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Buvuma Residents Appeal to Gov't Over Nairobi Fly

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Susan Nankanja, a Village Health Team-VHT member, says many residents wake up from their beds in the morning with itchy faces, which sometimes develop into blisters. She is distressed that many of them are suffering with pain due to failure to access treatment.
A child at Lwajje sub county in Buvuma district with blisters caused by the Nairobi fly.

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Residents of Lwajje Sub County in Buvuma District have crowd out for government intervention to combat the Nairobi fly. 

The fly, which is also known as Kenyan flies, is a rove black and red beetle of about 6–10 mm long. The fly lives in rotting leaves where it lays eggs and multiplies mainly during heavy rains and is common around water catchment areas.  

The fly doesn’t sting or bite but its haemolymph contains a corrosive substance known as pederin, a potent toxin that causes blistering once released on the body. 

Residents of Lwajje, which is isolated island from the main island, say the number of people affected by the blisters resulting from the Nairobi fly has increased.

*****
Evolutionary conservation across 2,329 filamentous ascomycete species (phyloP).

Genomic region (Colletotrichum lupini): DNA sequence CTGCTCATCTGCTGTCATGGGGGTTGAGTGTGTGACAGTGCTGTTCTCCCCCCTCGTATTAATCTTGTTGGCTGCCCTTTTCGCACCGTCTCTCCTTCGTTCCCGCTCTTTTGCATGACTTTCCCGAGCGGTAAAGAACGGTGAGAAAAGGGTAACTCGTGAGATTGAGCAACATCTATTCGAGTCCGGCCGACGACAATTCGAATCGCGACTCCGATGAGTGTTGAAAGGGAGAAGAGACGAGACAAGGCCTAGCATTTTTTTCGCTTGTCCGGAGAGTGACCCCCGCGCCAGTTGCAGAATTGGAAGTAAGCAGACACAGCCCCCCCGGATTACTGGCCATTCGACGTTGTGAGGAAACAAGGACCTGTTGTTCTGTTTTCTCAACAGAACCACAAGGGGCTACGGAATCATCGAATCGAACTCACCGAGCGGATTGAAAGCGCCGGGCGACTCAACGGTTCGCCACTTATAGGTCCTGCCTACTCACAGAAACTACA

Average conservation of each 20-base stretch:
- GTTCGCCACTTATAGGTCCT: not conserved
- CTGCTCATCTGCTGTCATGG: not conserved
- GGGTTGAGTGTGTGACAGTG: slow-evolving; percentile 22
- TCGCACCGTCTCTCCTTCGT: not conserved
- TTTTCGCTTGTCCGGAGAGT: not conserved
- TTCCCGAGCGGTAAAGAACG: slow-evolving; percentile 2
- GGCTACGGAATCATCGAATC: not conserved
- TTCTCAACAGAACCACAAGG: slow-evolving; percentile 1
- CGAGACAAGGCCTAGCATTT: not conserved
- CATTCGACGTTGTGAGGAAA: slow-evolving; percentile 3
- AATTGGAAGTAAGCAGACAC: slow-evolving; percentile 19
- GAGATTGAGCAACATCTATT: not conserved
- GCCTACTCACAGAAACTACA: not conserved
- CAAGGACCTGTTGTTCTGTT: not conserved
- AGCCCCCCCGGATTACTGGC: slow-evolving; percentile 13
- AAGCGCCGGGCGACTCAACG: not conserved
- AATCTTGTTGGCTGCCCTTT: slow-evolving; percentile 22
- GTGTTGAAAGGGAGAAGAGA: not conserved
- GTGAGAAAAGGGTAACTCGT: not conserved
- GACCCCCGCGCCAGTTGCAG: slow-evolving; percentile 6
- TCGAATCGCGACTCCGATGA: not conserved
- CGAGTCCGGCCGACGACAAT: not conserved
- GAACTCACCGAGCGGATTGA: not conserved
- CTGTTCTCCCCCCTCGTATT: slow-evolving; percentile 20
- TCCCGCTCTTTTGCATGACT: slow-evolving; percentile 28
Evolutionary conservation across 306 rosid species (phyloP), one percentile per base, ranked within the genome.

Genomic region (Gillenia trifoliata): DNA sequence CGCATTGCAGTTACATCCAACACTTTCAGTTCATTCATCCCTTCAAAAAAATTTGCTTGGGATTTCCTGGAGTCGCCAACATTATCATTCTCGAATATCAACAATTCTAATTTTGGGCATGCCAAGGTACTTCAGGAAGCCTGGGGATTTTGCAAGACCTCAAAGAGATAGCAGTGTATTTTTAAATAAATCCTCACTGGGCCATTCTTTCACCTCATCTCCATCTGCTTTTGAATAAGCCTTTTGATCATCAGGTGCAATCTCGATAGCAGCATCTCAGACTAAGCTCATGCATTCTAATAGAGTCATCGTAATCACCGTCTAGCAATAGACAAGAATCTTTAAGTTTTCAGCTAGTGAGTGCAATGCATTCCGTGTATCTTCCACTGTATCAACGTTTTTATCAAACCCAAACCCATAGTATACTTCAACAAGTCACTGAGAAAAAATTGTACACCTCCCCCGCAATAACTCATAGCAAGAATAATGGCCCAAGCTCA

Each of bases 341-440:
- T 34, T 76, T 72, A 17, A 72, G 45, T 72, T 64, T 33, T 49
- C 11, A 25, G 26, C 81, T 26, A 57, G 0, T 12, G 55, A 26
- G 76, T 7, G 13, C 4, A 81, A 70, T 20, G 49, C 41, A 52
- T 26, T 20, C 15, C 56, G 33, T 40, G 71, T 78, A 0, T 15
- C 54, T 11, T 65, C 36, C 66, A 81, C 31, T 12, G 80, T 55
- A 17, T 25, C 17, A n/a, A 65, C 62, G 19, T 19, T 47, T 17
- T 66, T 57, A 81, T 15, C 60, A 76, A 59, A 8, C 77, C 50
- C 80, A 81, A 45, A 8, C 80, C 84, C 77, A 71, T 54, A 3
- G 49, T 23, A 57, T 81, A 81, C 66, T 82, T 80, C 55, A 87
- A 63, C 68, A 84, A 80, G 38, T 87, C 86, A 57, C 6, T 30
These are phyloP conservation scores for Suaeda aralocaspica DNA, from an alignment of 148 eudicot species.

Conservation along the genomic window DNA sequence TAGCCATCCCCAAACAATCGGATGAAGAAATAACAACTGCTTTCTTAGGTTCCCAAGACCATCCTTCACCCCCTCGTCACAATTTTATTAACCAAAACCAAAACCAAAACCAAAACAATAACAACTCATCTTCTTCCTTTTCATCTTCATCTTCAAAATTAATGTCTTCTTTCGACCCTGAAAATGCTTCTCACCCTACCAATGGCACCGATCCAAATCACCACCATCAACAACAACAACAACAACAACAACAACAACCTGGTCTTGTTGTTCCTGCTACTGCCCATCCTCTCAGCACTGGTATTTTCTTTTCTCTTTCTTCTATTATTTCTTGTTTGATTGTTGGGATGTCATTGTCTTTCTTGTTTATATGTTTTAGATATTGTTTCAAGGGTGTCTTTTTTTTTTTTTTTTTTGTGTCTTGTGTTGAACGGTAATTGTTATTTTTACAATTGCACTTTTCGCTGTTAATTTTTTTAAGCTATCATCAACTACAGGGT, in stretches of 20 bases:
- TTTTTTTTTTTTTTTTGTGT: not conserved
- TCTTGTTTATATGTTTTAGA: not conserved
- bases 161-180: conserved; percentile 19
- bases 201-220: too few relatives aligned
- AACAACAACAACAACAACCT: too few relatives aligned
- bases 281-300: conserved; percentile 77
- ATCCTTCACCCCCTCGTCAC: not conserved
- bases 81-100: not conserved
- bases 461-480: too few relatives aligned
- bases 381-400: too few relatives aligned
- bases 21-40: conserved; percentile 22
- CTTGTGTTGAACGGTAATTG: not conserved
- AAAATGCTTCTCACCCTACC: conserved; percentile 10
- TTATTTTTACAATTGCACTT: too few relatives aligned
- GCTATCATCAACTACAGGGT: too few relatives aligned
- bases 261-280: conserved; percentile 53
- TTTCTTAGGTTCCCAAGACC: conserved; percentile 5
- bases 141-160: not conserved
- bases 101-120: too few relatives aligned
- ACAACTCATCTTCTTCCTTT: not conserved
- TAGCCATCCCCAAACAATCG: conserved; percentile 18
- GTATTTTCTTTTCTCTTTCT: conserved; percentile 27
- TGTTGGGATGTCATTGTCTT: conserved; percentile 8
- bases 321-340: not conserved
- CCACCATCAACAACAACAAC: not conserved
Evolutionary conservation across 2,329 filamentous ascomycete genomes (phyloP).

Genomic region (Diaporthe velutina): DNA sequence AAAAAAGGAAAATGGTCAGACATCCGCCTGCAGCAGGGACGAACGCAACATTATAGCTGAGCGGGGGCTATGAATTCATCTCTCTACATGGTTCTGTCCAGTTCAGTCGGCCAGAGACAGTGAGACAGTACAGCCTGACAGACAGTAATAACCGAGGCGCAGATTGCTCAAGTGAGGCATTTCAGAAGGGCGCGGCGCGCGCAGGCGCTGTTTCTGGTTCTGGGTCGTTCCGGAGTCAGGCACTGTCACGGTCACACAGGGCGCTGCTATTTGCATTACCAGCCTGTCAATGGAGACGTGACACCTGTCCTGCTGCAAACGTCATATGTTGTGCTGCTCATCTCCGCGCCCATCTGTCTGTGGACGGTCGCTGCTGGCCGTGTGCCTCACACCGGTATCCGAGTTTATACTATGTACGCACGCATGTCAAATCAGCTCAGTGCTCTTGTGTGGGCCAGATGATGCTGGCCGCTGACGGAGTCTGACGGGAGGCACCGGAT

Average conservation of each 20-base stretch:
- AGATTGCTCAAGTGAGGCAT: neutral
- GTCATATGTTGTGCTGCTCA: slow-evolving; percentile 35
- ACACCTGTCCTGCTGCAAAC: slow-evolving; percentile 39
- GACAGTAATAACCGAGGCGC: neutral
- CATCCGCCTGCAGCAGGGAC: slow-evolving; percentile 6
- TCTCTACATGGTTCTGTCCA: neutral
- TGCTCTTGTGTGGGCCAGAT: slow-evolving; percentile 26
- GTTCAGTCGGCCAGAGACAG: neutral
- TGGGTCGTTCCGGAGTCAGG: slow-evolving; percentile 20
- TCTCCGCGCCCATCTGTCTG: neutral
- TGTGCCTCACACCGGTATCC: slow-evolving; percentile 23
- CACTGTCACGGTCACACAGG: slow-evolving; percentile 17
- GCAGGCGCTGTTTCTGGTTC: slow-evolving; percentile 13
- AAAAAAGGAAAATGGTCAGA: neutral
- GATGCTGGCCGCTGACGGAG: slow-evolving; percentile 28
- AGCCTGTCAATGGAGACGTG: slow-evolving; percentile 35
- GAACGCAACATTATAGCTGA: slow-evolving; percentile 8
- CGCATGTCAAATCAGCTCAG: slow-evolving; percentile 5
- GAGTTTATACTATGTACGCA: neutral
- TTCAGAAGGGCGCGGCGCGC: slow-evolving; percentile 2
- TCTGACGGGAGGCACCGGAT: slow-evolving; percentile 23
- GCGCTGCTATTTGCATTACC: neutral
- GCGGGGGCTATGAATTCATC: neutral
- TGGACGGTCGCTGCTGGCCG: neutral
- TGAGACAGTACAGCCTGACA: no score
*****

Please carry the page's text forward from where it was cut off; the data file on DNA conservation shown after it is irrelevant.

Susan Nankanja, a Village Health Team-VHT member, says many residents wake up from their beds in the morning with itchy faces, which sometimes develop into blisters. 

She is distressed that many of them are suffering with pain due to failure to access treatment.  

Luganda Byte.     

//Cue in: “Naye tetulina daggala…

Cue out: …omuwulira omuliro”//  

Charles Ogudu, another resident says the insects find their way into their houses at night and stick on the walls. 

He explains that once touches the insect it releases itch water, which causes blisters once one touches their body.  

Luganda Byte.    

//Cue in: “Akawuka ako…       

Cue out: …obulumi bungi nyo”//  

Dr Barker Kanyike, the Buvuma District Health Officer-DHO confirms the presence of the insects, saying they have registered about 30 cases of patients with blisters in a period of one year caused by the Nairobi fly. 

“We know about these insects in the area but the good thing is that they are still in one Sub County. I have discussed the matter with the district environment department to find a possible solution and notified the Health Ministry about the need for medication,” Kanyike explains. 

He appeals to residents to improve the sanitation and hygiene around their homes, saying they are the main reason why the insects get in people’s homes. 

Dr. Kanyike advises residents to gently brush the beetles from their bodies to avoid irritation.